The superior planets of the Solar System – Mars, Jupiter, Saturn, Uranus and Neptune – are those that orbit further out from the Sun than the Earth, as distinct from the inferior planets, which orbit closer to the Sun.
Unlike the inferior planets, the superior planets cannot pass in between the Earth and the Sun – that is, they never undergo an inferior conjunction – but they can still pass behind the Sun – undergoing a superior conjunction – and do so roughly once a year.
At these times, they rise at nightfall and set at sunrise, and are visible for much of the night, making them ideally placed for observation. At around the same time, they also make their closest approaches to the Earth, so that they appear at their largest and brightest.
In reality, most of the superior planets orbit so much further out in the Solar System than the Earth that their distances from us barely change over the course of the year as the Earth orbits around the Sun.
For example, Saturn's distance from us only varies between 8.5 and 10.5 AU, and so the primary significance of the date of Saturn's opposition is that that is the date on which it is visible for the greatest fraction of the night.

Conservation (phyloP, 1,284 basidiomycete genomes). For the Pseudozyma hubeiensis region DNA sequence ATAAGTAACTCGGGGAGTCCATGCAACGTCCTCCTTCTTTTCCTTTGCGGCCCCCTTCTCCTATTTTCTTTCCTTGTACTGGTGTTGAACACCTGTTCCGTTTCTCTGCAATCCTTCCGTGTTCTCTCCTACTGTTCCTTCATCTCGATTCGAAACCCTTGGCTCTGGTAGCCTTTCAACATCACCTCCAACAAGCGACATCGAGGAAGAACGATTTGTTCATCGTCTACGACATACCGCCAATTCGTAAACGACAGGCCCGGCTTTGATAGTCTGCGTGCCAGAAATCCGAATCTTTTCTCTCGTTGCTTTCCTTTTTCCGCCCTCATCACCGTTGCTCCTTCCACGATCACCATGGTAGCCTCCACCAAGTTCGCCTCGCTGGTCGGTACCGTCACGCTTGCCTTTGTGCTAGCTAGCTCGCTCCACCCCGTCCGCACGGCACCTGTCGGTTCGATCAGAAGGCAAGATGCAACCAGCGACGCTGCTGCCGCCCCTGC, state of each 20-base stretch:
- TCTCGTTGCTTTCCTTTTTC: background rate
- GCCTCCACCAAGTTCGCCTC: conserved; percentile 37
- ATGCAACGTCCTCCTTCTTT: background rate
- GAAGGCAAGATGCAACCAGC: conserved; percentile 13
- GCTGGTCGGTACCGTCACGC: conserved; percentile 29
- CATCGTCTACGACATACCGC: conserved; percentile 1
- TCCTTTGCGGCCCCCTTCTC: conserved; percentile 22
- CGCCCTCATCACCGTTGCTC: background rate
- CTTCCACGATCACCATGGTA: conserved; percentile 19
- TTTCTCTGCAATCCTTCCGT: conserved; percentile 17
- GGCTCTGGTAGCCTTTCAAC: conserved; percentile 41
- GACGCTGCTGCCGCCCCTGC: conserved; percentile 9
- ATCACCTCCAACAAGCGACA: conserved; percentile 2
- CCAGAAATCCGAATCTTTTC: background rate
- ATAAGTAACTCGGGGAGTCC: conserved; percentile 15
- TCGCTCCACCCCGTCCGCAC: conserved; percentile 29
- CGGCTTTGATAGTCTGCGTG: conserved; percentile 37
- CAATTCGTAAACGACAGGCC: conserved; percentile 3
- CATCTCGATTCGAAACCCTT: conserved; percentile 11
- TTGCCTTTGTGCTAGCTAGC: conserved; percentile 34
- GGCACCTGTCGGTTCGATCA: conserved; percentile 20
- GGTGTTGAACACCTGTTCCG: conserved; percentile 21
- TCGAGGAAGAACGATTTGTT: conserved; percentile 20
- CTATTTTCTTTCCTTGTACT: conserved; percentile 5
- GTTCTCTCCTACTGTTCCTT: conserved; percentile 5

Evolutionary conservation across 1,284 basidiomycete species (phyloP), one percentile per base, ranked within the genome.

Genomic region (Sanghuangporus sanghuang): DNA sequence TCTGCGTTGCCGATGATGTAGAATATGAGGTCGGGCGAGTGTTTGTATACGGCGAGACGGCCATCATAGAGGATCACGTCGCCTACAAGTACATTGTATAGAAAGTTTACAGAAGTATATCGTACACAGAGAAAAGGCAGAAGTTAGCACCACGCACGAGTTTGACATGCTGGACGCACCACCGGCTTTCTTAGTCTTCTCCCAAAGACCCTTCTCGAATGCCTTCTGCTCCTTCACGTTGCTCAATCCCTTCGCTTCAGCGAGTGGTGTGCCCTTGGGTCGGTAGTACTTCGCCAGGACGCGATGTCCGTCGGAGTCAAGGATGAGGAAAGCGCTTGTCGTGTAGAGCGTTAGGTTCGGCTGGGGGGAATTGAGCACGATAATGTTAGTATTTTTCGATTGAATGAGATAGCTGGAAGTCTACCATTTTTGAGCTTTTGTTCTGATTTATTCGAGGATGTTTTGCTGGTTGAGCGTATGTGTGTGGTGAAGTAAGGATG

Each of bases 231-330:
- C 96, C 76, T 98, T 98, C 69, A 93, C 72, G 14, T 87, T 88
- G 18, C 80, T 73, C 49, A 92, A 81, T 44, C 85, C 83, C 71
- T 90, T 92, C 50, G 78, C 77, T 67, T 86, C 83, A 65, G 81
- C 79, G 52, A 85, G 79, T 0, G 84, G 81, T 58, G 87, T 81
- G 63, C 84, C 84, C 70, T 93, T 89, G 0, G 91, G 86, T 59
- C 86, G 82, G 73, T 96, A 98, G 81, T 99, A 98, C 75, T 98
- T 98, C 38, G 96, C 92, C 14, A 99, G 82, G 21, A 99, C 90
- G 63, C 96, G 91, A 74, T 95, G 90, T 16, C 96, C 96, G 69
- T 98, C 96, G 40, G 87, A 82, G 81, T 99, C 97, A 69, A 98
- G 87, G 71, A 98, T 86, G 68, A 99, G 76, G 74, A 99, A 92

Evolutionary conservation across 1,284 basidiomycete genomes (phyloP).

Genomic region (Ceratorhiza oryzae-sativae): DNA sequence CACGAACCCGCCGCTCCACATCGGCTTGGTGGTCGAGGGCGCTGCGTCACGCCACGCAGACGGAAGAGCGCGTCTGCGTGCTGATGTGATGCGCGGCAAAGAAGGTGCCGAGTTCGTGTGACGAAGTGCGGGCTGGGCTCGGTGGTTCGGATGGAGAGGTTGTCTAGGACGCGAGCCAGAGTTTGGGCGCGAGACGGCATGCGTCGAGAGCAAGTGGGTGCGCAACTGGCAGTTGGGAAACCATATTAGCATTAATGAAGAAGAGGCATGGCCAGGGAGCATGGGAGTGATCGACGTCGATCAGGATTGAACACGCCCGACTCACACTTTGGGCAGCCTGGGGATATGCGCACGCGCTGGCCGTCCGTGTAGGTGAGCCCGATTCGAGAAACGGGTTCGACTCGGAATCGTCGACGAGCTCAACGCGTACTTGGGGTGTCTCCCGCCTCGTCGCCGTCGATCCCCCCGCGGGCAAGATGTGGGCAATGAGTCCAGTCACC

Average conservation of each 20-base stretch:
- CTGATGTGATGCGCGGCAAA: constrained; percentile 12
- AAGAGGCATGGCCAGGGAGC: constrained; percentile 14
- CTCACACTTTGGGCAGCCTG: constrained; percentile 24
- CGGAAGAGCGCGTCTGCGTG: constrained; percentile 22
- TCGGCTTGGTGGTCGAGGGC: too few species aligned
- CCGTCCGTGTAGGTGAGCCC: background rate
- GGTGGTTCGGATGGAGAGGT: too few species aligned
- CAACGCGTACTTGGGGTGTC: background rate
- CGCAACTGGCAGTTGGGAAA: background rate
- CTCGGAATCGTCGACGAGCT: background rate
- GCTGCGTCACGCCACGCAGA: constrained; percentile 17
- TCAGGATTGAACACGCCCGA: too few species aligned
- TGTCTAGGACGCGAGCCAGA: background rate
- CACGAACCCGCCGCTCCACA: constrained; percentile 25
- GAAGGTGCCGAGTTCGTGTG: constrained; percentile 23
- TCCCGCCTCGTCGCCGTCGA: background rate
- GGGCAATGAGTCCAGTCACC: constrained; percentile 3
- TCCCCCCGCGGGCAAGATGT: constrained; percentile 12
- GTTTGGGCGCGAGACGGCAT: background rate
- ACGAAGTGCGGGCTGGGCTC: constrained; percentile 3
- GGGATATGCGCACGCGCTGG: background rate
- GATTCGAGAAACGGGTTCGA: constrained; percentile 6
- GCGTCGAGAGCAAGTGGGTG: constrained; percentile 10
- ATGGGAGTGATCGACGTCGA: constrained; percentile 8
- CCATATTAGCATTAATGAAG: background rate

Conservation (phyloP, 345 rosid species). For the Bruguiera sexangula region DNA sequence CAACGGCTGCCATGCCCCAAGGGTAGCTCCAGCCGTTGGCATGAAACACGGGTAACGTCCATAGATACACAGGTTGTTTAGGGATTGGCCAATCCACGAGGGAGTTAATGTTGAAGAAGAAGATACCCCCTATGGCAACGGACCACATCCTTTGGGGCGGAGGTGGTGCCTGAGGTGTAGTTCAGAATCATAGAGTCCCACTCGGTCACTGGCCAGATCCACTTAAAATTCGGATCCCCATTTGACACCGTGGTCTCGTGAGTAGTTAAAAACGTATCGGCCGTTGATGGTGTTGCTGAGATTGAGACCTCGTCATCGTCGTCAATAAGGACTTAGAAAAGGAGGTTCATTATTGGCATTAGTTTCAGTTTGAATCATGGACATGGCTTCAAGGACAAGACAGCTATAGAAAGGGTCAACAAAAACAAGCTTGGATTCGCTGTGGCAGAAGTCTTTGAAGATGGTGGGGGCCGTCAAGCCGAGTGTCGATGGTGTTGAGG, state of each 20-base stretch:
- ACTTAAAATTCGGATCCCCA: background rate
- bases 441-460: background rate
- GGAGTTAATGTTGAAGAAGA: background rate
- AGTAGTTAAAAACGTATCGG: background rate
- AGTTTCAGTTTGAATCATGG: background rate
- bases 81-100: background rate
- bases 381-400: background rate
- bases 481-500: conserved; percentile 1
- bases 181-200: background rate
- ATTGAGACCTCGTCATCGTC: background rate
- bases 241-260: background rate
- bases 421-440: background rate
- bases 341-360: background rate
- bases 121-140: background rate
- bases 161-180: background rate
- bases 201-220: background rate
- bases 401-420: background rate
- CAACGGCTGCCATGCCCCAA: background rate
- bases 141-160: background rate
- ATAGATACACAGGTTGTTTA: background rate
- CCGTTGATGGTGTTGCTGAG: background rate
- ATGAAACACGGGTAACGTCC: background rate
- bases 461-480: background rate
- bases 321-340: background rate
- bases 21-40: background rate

However, the same is not true of Mars, the closest superior planet to the Earth. Mars' orbit lies not far outside that of the Earth: its radius is around 1.5 times that of the Earth's orbit. At opposition, Mars can lie at a distance of as little as 0.5 AU from the Earth, but at conjunction, it lies at a distance of 2.5 AU. Mars presents a very much larger disk at opposition than it does at any other time, and must be observed within a few weeks of opposition for best results.